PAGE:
MIKE LOPRESTI: When the Colts are at home, this guy’s in on every play

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mike lopresti sportsHere’s the Colts trivia question for the day. Who’s Mike Jansen?

A. Rookie tackle on the practice squad.

B. All-time Lucas Oil Stadium winner in the Plinko game.

C. The only man ever to propose in the end zone during a timeout and be told no.

D. None of the above.

Right, it’s D. So, who is he? Here’s a hint. “That’s another Indianapolis Colts … (as the crowd joins in) first down!”

That’s Mike Jansen, the voice you may well recognize and the face you probably don’t. The unknown soldier celebrating his 20th anniversary as the Colts’ public-address announcer, who won the job in a voice-off against hundreds of competitors, which we’ll get to in a minute. He came in with Peyton Manning, is still here with Andrew Luck, and hopes to be around well into the next decade.

“I love it,” he said on Sept. 9 before the Colts’ regular-season opener with Cincinnati. “Who would quit a job they love?”

Part-time job, that is. When he’s not giving you the name of the tackler—in concert with his longtime spotter Steve McClure—he has his video production company, not to mention his wife of 25 years and three kids. But Sundays are when his vocal chords connect him with the blue-clad masses.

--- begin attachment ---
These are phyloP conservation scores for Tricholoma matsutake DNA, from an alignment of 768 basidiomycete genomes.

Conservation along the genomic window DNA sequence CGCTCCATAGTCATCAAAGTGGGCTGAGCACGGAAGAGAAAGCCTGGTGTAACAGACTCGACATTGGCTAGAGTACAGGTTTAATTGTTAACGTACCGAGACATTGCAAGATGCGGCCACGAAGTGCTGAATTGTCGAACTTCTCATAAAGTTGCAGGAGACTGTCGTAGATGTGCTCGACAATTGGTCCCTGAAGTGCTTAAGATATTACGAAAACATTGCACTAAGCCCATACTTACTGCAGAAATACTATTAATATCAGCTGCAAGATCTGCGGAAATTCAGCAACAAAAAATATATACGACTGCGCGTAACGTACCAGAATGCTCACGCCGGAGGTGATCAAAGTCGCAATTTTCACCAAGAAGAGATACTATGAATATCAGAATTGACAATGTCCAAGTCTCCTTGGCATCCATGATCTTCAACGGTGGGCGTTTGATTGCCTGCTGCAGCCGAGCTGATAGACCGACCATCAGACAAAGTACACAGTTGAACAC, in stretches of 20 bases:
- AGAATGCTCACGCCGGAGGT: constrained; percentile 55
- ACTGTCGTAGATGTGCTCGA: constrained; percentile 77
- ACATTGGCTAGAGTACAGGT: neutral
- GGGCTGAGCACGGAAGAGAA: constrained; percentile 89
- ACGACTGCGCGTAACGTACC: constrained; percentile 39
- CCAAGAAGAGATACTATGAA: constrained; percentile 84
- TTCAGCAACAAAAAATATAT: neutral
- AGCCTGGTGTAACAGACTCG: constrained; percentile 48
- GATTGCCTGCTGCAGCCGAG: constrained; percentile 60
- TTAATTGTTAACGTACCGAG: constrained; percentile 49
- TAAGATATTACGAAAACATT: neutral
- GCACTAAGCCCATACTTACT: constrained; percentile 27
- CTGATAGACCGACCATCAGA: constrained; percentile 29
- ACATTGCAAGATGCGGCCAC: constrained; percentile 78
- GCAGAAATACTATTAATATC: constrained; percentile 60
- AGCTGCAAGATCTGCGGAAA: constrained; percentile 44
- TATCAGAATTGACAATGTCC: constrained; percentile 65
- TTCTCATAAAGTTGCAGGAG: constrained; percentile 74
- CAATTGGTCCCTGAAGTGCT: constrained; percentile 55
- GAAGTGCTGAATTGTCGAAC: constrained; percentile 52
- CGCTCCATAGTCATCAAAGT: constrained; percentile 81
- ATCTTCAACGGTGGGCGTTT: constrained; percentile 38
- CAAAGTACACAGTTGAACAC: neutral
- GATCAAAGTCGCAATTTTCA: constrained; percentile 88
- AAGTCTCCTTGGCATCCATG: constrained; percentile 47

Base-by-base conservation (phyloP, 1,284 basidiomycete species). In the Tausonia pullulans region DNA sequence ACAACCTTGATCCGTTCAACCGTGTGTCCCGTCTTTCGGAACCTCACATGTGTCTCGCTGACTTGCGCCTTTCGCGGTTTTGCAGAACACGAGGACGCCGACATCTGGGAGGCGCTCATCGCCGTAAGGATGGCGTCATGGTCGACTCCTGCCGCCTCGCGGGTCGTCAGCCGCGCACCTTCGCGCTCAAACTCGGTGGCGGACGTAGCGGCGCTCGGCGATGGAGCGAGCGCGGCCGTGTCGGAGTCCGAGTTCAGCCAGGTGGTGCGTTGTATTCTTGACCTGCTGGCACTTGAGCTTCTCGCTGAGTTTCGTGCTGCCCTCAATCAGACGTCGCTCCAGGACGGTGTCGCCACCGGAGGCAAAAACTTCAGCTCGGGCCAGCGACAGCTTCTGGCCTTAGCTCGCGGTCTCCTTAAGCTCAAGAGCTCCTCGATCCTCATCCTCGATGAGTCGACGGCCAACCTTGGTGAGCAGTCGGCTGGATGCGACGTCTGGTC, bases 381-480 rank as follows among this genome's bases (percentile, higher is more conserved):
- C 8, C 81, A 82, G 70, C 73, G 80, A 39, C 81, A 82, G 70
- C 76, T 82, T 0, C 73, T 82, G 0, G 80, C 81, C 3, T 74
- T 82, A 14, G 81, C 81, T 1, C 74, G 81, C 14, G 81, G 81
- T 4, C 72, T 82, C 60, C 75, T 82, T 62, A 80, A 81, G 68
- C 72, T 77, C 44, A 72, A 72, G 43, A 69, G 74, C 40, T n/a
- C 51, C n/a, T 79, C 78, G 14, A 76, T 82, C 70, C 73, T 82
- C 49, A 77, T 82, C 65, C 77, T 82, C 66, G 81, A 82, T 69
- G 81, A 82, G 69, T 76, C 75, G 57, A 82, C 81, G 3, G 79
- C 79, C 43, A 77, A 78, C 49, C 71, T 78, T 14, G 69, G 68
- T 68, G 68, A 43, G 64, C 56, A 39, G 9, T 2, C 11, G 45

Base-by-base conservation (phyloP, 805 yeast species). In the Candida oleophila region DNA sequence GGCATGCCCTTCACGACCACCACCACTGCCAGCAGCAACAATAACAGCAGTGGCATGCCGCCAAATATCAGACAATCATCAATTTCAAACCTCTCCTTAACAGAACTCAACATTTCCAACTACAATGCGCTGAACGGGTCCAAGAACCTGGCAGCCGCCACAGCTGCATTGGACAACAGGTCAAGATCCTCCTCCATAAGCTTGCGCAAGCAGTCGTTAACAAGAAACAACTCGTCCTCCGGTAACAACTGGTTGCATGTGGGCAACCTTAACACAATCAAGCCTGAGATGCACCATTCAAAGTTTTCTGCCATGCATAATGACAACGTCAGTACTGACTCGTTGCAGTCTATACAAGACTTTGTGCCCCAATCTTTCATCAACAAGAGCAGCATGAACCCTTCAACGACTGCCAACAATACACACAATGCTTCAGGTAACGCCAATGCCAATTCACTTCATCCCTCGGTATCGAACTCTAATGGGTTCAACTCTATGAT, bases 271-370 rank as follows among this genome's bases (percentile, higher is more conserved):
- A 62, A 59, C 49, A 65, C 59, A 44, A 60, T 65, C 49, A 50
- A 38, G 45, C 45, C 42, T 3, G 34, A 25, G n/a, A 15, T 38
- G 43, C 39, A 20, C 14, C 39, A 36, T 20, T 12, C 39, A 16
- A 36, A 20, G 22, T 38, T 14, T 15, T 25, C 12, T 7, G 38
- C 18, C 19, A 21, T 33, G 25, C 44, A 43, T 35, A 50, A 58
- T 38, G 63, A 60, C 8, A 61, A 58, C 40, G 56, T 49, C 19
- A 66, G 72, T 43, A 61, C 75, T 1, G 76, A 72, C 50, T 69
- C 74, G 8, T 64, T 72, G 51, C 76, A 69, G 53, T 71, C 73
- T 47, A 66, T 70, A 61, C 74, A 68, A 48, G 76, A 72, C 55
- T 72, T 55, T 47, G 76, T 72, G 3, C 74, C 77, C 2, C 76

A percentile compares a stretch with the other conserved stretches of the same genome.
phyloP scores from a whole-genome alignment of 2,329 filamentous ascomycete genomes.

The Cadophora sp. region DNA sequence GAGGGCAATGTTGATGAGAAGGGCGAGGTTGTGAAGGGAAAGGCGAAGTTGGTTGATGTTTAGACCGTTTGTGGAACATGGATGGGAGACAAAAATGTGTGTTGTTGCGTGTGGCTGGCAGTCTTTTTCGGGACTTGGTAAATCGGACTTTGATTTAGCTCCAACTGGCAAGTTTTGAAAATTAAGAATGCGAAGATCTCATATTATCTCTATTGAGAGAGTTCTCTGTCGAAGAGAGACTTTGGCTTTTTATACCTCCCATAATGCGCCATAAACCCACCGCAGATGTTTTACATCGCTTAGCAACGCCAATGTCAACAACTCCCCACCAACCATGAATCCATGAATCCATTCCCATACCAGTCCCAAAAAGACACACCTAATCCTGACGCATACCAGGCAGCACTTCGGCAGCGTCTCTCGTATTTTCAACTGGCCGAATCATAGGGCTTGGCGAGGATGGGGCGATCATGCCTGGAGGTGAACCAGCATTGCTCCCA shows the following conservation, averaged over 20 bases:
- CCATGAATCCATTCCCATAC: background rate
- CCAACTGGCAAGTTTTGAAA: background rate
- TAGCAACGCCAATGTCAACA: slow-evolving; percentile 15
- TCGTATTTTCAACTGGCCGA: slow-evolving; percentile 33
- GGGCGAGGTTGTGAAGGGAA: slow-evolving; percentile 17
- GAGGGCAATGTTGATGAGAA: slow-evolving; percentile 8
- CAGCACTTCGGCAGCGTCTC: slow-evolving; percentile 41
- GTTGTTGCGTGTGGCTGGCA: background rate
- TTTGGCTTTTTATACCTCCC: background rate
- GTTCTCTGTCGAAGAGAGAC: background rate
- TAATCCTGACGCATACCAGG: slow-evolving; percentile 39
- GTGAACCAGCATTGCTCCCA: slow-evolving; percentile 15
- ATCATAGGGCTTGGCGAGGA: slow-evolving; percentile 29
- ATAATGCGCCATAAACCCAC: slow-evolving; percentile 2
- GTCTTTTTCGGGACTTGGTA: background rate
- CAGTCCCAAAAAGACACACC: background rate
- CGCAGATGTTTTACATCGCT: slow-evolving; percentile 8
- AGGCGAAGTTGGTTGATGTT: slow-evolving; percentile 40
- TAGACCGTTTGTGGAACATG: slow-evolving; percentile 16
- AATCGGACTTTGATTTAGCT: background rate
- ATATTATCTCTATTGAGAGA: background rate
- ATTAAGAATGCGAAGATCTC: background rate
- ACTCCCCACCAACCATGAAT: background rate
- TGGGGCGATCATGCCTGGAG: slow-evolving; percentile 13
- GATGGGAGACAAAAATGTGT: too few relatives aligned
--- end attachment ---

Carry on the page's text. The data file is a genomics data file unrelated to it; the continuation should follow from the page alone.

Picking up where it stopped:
We found Jansen in his booth high above the field, about even with the 10-yard line. On his right hand—a Super Bowl ring from 2007. He’s 55 but doesn’t look it, and invariably when people find out who he is, their first comment is that they expected him to be older, from his voice. Next door to his perch is a command center with monitors and other technological doodads that looked ready to either help produce the sounds and sights of a Colts home game or launch a probe to Mars.

Soon, a full stadium would be listening to this voice from the sky.

“I push this little button, my voice goes out to 65,000 people and at the end of the game, I walk out of the elevator with the fans and nobody knows who I am,” he said. “It’s surreal.”

About his mission.

“I’m the voice that takes you through the entire game. I think it’s to kind of give that extra lift to the fans to help keep them in the game, hopefully through my energy and excitement.

“Sometimes they need that cue. On those moments, I’m the cue-er.”

But it can get complicated up here.

One, Heaven forbid he come down with a cold and scratchy throat. Jansen has never missed a game in 20-plus seasons but has needed some extra-strength throat lozenges.

Two, he’s also a fan but he has to make sure that, if he says something not meant for public consumption—questioning the recent work of the zebras, for example—horror of horrors, the microphone can’t accidentally be on.

“I’m pretty conscious of that,” he said, adding that there have been times so hectic, he actually meant to announce something but didn’t have the button pushed down.

Three, he can’t get too caught up in the action. “I’m not sitting there taking the game in like a fan. So the last few years, I’ve been recording the game, so I’ll go home and watch it if it was a fun game.”

And four, he’s like the quarterback. Foul up, and the whole world knows it. “Maybe just a mispronunciation. No major mess-up,” he said of his past. Well, except for the time the Bengals had kicker Mike Nugent and Jansen called him Ted Nugent. Oops.